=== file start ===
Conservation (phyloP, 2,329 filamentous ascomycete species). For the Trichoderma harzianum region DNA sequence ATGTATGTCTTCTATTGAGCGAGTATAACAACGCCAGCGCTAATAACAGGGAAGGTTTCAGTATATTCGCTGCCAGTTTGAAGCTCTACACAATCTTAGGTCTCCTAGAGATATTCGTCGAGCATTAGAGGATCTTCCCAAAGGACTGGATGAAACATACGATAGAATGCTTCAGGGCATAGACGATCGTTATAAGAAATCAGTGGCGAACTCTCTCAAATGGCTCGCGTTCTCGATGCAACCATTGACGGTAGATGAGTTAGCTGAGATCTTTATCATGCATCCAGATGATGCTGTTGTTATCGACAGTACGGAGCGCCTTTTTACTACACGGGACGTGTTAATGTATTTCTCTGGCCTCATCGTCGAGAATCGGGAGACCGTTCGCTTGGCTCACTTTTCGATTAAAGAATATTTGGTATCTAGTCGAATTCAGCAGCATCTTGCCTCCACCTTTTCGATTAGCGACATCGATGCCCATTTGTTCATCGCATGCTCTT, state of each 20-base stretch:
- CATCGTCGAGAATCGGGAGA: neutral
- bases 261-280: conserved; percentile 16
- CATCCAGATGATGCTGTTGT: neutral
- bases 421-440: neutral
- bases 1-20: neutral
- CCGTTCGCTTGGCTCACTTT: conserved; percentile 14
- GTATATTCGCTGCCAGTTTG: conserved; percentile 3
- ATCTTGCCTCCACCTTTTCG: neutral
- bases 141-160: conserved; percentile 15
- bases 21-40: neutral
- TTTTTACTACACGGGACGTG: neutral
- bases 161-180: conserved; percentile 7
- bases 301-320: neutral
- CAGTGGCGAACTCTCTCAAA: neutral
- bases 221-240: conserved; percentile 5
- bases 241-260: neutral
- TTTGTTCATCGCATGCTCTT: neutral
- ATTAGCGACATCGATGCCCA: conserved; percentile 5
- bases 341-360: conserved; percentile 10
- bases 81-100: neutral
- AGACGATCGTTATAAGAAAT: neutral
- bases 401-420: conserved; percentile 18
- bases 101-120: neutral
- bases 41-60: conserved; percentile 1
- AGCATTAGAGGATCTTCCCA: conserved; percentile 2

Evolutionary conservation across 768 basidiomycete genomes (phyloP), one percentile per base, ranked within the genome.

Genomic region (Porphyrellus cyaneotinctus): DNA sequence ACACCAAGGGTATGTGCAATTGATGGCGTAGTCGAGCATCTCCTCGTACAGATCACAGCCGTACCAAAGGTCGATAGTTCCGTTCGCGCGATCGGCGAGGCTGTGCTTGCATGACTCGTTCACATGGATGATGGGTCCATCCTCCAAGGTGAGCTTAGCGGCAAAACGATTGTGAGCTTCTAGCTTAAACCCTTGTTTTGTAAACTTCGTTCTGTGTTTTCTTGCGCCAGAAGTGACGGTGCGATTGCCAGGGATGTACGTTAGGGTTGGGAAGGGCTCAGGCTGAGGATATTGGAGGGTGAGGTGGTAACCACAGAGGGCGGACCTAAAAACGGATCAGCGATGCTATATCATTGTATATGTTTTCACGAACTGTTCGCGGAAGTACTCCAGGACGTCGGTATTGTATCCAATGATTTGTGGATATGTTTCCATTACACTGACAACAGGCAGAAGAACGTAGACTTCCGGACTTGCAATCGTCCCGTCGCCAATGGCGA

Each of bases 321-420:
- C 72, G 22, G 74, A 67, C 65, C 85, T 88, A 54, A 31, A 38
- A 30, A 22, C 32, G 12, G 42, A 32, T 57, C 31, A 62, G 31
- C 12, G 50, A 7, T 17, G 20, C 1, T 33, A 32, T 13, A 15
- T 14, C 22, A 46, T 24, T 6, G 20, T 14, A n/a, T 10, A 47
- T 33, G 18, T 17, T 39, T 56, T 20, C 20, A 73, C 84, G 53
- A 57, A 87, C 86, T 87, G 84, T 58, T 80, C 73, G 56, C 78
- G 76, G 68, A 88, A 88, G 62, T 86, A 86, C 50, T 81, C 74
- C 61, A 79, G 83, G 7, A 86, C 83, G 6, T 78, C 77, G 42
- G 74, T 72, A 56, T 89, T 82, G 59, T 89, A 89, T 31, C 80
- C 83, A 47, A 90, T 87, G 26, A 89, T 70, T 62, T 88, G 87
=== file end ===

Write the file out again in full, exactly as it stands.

Conservation (phyloP, 2,329 filamentous ascomycete species). For the Trichoderma harzianum region DNA sequence ATGTATGTCTTCTATTGAGCGAGTATAACAACGCCAGCGCTAATAACAGGGAAGGTTTCAGTATATTCGCTGCCAGTTTGAAGCTCTACACAATCTTAGGTCTCCTAGAGATATTCGTCGAGCATTAGAGGATCTTCCCAAAGGACTGGATGAAACATACGATAGAATGCTTCAGGGCATAGACGATCGTTATAAGAAATCAGTGGCGAACTCTCTCAAATGGCTCGCGTTCTCGATGCAACCATTGACGGTAGATGAGTTAGCTGAGATCTTTATCATGCATCCAGATGATGCTGTTGTTATCGACAGTACGGAGCGCCTTTTTACTACACGGGACGTGTTAATGTATTTCTCTGGCCTCATCGTCGAGAATCGGGAGACCGTTCGCTTGGCTCACTTTTCGATTAAAGAATATTTGGTATCTAGTCGAATTCAGCAGCATCTTGCCTCCACCTTTTCGATTAGCGACATCGATGCCCATTTGTTCATCGCATGCTCTT, state of each 20-base stretch:
- CATCGTCGAGAATCGGGAGA: neutral
- bases 261-280: conserved; percentile 16
- CATCCAGATGATGCTGTTGT: neutral
- bases 421-440: neutral
- bases 1-20: neutral
- CCGTTCGCTTGGCTCACTTT: conserved; percentile 14
- GTATATTCGCTGCCAGTTTG: conserved; percentile 3
- ATCTTGCCTCCACCTTTTCG: neutral
- bases 141-160: conserved; percentile 15
- bases 21-40: neutral
- TTTTTACTACACGGGACGTG: neutral
- bases 161-180: conserved; percentile 7
- bases 301-320: neutral
- CAGTGGCGAACTCTCTCAAA: neutral
- bases 221-240: conserved; percentile 5
- bases 241-260: neutral
- TTTGTTCATCGCATGCTCTT: neutral
- ATTAGCGACATCGATGCCCA: conserved; percentile 5
- bases 341-360: conserved; percentile 10
- bases 81-100: neutral
- AGACGATCGTTATAAGAAAT: neutral
- bases 401-420: conserved; percentile 18
- bases 101-120: neutral
- bases 41-60: conserved; percentile 1
- AGCATTAGAGGATCTTCCCA: conserved; percentile 2

Evolutionary conservation across 768 basidiomycete genomes (phyloP), one percentile per base, ranked within the genome.

Genomic region (Porphyrellus cyaneotinctus): DNA sequence ACACCAAGGGTATGTGCAATTGATGGCGTAGTCGAGCATCTCCTCGTACAGATCACAGCCGTACCAAAGGTCGATAGTTCCGTTCGCGCGATCGGCGAGGCTGTGCTTGCATGACTCGTTCACATGGATGATGGGTCCATCCTCCAAGGTGAGCTTAGCGGCAAAACGATTGTGAGCTTCTAGCTTAAACCCTTGTTTTGTAAACTTCGTTCTGTGTTTTCTTGCGCCAGAAGTGACGGTGCGATTGCCAGGGATGTACGTTAGGGTTGGGAAGGGCTCAGGCTGAGGATATTGGAGGGTGAGGTGGTAACCACAGAGGGCGGACCTAAAAACGGATCAGCGATGCTATATCATTGTATATGTTTTCACGAACTGTTCGCGGAAGTACTCCAGGACGTCGGTATTGTATCCAATGATTTGTGGATATGTTTCCATTACACTGACAACAGGCAGAAGAACGTAGACTTCCGGACTTGCAATCGTCCCGTCGCCAATGGCGA

Each of bases 321-420:
- C 72, G 22, G 74, A 67, C 65, C 85, T 88, A 54, A 31, A 38
- A 30, A 22, C 32, G 12, G 42, A 32, T 57, C 31, A 62, G 31
- C 12, G 50, A 7, T 17, G 20, C 1, T 33, A 32, T 13, A 15
- T 14, C 22, A 46, T 24, T 6, G 20, T 14, A n/a, T 10, A 47
- T 33, G 18, T 17, T 39, T 56, T 20, C 20, A 73, C 84, G 53
- A 57, A 87, C 86, T 87, G 84, T 58, T 80, C 73, G 56, C 78
- G 76, G 68, A 88, A 88, G 62, T 86, A 86, C 50, T 81, C 74
- C 61, A 79, G 83, G 7, A 86, C 83, G 6, T 78, C 77, G 42
- G 74, T 72, A 56, T 89, T 82, G 59, T 89, A 89, T 31, C 80
- C 83, A 47, A 90, T 87, G 26, A 89, T 70, T 62, T 88, G 87